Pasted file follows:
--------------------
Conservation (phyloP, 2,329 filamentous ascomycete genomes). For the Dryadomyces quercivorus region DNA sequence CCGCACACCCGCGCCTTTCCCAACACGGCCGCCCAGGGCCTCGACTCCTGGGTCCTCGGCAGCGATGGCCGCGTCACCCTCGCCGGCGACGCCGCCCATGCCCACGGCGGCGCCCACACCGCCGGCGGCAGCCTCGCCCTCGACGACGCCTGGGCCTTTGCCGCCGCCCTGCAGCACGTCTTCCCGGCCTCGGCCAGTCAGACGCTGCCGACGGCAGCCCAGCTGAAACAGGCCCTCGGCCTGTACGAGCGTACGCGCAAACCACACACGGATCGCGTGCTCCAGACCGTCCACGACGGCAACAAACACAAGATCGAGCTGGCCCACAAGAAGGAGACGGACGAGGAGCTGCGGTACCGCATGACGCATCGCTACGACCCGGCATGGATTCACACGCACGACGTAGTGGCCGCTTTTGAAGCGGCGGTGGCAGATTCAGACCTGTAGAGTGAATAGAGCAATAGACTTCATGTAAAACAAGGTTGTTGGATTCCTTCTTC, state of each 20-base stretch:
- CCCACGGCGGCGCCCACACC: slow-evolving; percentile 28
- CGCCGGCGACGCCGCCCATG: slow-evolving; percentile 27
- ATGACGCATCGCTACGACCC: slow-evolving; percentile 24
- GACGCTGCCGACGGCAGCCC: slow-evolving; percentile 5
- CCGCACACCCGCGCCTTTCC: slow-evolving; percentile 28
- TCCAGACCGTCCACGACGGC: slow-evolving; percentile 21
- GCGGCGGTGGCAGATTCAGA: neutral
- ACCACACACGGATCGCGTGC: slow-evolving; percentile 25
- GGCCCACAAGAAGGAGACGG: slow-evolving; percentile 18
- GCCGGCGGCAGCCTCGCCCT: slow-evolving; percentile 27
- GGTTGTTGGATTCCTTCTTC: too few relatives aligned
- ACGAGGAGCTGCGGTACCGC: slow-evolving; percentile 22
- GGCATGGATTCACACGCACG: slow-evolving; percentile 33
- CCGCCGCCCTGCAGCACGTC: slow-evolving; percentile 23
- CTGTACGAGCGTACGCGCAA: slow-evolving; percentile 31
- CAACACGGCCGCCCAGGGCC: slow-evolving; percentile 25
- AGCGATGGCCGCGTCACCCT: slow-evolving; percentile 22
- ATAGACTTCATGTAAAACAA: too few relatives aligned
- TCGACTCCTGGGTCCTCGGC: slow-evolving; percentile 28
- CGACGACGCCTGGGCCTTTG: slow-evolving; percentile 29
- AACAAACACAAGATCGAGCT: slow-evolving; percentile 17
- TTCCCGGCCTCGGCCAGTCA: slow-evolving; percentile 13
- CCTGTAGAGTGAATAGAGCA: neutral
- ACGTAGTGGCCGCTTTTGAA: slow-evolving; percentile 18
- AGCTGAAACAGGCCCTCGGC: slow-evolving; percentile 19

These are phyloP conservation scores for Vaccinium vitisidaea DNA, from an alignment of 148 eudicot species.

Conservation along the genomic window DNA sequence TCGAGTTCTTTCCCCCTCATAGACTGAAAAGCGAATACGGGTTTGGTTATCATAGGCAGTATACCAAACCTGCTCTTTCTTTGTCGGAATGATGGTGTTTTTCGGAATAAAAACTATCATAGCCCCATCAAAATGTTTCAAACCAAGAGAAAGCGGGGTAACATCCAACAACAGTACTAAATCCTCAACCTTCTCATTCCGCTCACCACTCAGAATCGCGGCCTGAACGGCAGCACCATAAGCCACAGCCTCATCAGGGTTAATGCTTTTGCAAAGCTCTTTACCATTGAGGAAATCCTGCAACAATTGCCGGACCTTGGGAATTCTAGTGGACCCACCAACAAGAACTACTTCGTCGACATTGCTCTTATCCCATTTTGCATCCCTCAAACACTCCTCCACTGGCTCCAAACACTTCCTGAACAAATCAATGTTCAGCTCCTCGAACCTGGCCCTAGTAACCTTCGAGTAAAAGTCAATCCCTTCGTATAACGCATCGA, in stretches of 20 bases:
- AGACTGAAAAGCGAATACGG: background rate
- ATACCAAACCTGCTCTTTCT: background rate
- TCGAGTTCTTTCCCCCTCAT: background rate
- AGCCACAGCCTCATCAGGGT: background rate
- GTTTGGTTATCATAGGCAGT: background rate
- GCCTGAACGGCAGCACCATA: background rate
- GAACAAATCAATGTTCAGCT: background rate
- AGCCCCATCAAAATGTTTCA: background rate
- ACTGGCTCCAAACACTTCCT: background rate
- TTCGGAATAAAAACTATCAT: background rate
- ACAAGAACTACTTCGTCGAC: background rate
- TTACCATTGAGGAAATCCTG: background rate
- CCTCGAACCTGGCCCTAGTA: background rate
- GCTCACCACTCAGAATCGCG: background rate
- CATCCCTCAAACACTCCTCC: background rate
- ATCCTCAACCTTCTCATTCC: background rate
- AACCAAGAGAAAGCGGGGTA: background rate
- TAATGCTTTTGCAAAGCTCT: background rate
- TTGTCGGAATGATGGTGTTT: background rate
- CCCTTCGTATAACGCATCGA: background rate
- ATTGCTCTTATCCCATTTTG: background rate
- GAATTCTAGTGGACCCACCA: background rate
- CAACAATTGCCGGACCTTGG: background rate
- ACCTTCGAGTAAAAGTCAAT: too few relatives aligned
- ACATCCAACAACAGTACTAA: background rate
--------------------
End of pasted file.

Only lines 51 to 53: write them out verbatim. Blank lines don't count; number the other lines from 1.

- CAACAATTGCCGGACCTTGG: background rate
- ACCTTCGAGTAAAAGTCAAT: too few relatives aligned
- ACATCCAACAACAGTACTAA: background rate